Ed Ames, the deep-toned baritone pop singer and actor who played loyal Cherokee sidekick Mingo on the 1960s NBC series Daniel Boonen, has passed away. He turned 95.
Ames died Sunday at his Los Angeles home after a battle with Alzheimer’s disease, his wife Jeanne said The Hollywood Reporter.
Born in Massachusetts and the son of Jewish immigrants from Ukraine, Ames played the Oxford-educated Mingo opposite Fess Parker as Daniel Boone in the first four seasons (1964-68) of the TV Western.
However, his most memorable evening on television came in April 1965 during an appearance on NBC’s The tonight show. Demonstrating to host Johnny Carson how Mingo would skillfully wield a tomahawk, he hurled the weapon at an outline of a cowboy drawn on a wooden plank – and it stuck right in the crotch.
As the audience roared, Carson left his desk and told Ames in now-classic ad-libbed lines, “I didn’t even know you were Jewish!” and “Welcome to Frontier Bris!”
The whole thing caused one of the longest fits of laughter in the history of The tonight show — at about four minutes, some say one of the longest in TV’s annals — and was a staple of highlight shows for decades.
In a 2014 interview with host Mark Malkoff on The Carson Podcast, the lovable Ames admitted he’d never thrown a tomahawk until he heard The tonight show wanted him to do it on air. (On previous appearances with Carson, he had thrown a bolas and a lance and shot an arrow).
“That afternoon I practiced throwing,” he said. “First I did it at home the night before and destroyed a few trees.”
Ames noted that the morning after the show aired, taxi drivers yelled at him, “Good for you, Ed!” as he walked the streets of New York City.
The 6-foot-3 Ames got the job as Mingo after 20th Century Fox talent scouts spotted him as Chief Bromden opposite Kirk Douglas and Gene Wilder in the original 1963 Broadway production of Ken Kesey’s One flew over the cuckoo’s nest.
Ames and three of his older brothers – Vic, Gene and Joe – performed and recorded as the Ames Brothers. In 1950 they had their first No. 1 song, the double-sided tracker “Rag Mop”/”Sentimental Me”, who got rich three years later with “You, You, You” on RCA Records and became one of the most popular quartets in the era before the rise of rock ‘n’ roll.
Ames went it alone in 1961 and had success with songs like “Try to Remember” — his signature song – “Apologise”, “When the snow is on the roses”, “My cup overflows” and “Who will answer?”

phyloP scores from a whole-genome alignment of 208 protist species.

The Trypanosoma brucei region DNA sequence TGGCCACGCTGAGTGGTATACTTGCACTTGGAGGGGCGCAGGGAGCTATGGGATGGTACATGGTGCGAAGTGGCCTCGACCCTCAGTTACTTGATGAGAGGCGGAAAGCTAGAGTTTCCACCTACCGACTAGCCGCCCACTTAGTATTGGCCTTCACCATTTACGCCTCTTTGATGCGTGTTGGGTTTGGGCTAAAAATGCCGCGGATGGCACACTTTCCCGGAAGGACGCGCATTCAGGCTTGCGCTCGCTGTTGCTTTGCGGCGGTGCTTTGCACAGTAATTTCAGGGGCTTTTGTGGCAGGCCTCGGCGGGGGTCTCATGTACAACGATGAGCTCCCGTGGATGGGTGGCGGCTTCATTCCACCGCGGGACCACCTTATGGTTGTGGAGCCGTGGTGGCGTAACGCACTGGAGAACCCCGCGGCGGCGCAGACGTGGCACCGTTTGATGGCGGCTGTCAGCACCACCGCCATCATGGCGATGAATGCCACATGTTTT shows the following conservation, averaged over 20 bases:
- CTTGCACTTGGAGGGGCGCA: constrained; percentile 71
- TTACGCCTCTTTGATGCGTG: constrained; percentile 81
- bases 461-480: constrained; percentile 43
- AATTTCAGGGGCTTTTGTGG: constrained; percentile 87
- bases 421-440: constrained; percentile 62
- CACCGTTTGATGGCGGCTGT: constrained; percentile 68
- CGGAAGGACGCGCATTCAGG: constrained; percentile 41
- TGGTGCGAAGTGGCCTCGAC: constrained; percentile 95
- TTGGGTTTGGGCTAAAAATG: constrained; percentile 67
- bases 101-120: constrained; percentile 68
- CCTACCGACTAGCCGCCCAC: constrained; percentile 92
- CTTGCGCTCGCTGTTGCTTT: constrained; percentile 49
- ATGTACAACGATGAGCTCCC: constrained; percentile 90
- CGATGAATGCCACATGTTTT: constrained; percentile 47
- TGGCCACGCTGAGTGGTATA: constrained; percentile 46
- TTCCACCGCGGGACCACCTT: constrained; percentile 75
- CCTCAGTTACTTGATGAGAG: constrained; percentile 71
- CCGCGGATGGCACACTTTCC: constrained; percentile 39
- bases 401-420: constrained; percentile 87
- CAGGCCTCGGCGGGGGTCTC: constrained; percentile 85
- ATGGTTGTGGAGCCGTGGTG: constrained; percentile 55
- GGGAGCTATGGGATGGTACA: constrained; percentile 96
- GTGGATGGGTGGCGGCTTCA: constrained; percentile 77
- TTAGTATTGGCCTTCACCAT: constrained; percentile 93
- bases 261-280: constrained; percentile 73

Edmond Dantes Urick was born on July 9, 1927, in Malden, Massachusetts, the youngest of nine children (five boys and four girls). As a child, he attended the gritty Boston Latin School—Benjamin Franklin was another famous alum—and sang in churches around the city.
He joined Vic, Gene and Joe as frontmen in an act they called the Urick Brothers and then the Armory Brothers (Vic’s middle name), and they made an impact at Boston nightclubs such as the Latin Quarter, founded by the father by Barbara Walters, Lou .
They went to New York, got a job with bandleader Art Mooney, signed with Decca Records and, at the suggestion of famed Broadway producer Abe Burroughs, became the Ames Brothers. (“Ames” means “truth” in Yiddish.)
They achieved their first chart success in 1949 with ‘Forever and Ever’, recorded with Russ Morgan’s orchestra. Listeners loved their rich, clean harmonies.
After “Rag Mop,” “Sentimental Me,” “Undecided,” and another top-10 hit, the 1954 new song “The Naughty Lady of Shady Lane,” the brothers began performing regularly on Arthur Godfrey’s show and were one of the first acts to appear on Ed Sullivan’s Toast of the city.
In 1955, they had their own 15-minute syndicated TV show, The Ames Brothers Showand sang the title song Man on fire (1957), starring Bing Crosby. At their peak, the foursome could make $20,000 a week on tour, and they were named Billboard‘s top vocal group of 1958, when they had eight singles on the charts.
Ames pursued acting in the 1960s and attended New York’s Herbert Berghof Drama School. He starred off-Broadway as John Proctor in a revival of Arthur Miller’s The melting potthen landed the lead in Gower Champion’s national company Carnival.
Ames also appeared in the Off-Broadway smash The Fantasticks, on which he sang ‘Try to Remember’. Carson loved his rendition and he once sang it every night for a week The tonight show.
Ames also introduced the John Wayne movie The war car (1967) with “Ballad of the War Wagon.”
In later years, he performed in concert and supper clubs and appeared on TV shows like Murder she wrote, In the dead of night And The Marshal.
Ames was also an early minority owner of the NBA expansion team the Phoenix Suns along with Henry Mancini, Andy Williams, Bobbie Gentry and Tony Curtis.
In addition to his wife, survivors include his children, Ronald and Sonya; seven grandchildren; and five great-grandchildren.